Yesterday, Sholto Macpherson posted on IN THE BLACK an excellent article about entry level discussions and explorations for businesses exploring moving to ERP systems.
As we all know, with success comes the challenges of growth – and it’s rare that a start-up planned for and implemented systems oriented for larger enterprises. However, a successful business finds themselves needing to consider ramping up to new (for them) technologies to support and streamline their operating processes and management.
This is a great article if you and your management are talking about what is needed to help wrangle all the various departments and management systems that have grown, well, unruly, as you have successfully grown.
Enterprise resource planning: taking the leap
Enterprise resource planning (ERP) companies are winning over business owners by showing how one single database can be used to manage and help automate multiple parts of the business.
What happens when you get too big for your accounting software? Once a company evolves from a small business into the maturity of a mid-market enterprise, the trusty old accounting program can start to feel a little small.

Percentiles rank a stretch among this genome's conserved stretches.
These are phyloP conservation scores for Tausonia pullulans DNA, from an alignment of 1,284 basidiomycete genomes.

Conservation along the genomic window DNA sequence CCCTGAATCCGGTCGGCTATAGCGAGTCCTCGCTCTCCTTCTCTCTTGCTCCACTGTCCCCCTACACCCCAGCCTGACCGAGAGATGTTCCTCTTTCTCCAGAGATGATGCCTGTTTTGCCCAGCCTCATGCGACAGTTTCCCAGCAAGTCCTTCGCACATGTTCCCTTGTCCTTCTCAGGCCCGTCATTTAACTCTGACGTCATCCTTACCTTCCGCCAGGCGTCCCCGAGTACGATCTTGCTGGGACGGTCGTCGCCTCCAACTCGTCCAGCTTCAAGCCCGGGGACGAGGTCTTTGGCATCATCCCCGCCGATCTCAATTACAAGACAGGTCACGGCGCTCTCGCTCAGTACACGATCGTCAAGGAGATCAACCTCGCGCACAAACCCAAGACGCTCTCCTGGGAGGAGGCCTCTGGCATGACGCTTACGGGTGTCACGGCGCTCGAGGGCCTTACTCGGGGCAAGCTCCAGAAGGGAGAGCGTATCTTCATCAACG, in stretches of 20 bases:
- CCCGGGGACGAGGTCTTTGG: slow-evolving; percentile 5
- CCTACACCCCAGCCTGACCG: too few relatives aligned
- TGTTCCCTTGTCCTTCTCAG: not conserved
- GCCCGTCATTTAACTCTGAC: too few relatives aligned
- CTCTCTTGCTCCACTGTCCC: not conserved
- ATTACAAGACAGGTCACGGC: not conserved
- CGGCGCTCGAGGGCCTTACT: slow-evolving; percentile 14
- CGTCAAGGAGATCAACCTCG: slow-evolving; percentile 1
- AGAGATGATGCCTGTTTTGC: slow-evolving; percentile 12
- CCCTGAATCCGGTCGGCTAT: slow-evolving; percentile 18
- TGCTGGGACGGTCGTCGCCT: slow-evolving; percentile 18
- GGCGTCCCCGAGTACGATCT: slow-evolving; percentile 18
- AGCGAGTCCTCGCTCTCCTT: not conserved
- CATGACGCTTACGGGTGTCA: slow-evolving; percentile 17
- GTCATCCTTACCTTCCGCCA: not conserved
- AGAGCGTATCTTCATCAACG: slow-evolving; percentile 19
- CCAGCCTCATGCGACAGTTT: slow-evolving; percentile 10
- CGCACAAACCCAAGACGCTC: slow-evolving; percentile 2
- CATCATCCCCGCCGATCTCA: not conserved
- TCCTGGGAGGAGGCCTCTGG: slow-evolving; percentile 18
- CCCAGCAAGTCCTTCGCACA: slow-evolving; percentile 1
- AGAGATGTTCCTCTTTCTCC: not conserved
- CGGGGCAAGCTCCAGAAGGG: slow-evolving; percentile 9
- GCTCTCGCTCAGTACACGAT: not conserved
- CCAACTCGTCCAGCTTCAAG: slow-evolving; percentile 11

The trigger may be running a business in multiple locations or countries, the depth of reporting required, or the need for a platform to sustain long-term growth, says Craig Stanmore, chief executive of Enspira Financial, an advisory accounting firm that specialises in supporting small to mid-size clients.
At some point the business owner will need to sit down with the chief financial officer and have that talk: “It’s time to think about ERP”.
This acronym, which stands for enterprise resource planning, can strike fear in the heart of a CFO because, by its very nature, it is a big undertaking. ERP is a term that describes a software suite of modules that run several functions within a company. The modules can include multi-entity accounting, order tracking, advanced inventory and warehouse management, project management, e-commerce and more.
Definitions of ERP by vendors such as (Syspro and) NetSuite suggest the term emerged in the 1960s from the world of manufacturing. Making things can be incredibly complex – building a bicycle, for example, involves myriad materials, kits and parts. Manufacturers need a way to track the inputs required to make a product, the number and type of products they create, the quantity and type of products a customer orders, and whether those customers have paid their invoices.
You can track all of these things with spreadsheets or different applications but it quickly becomes confusing; errors creep in, which can cost a business time and money. The errors can become so large – a critical cashflow shortage, for instance – that it can wind up the company.
Hence the birth of the ERP, a single database that tracks all these things in one place.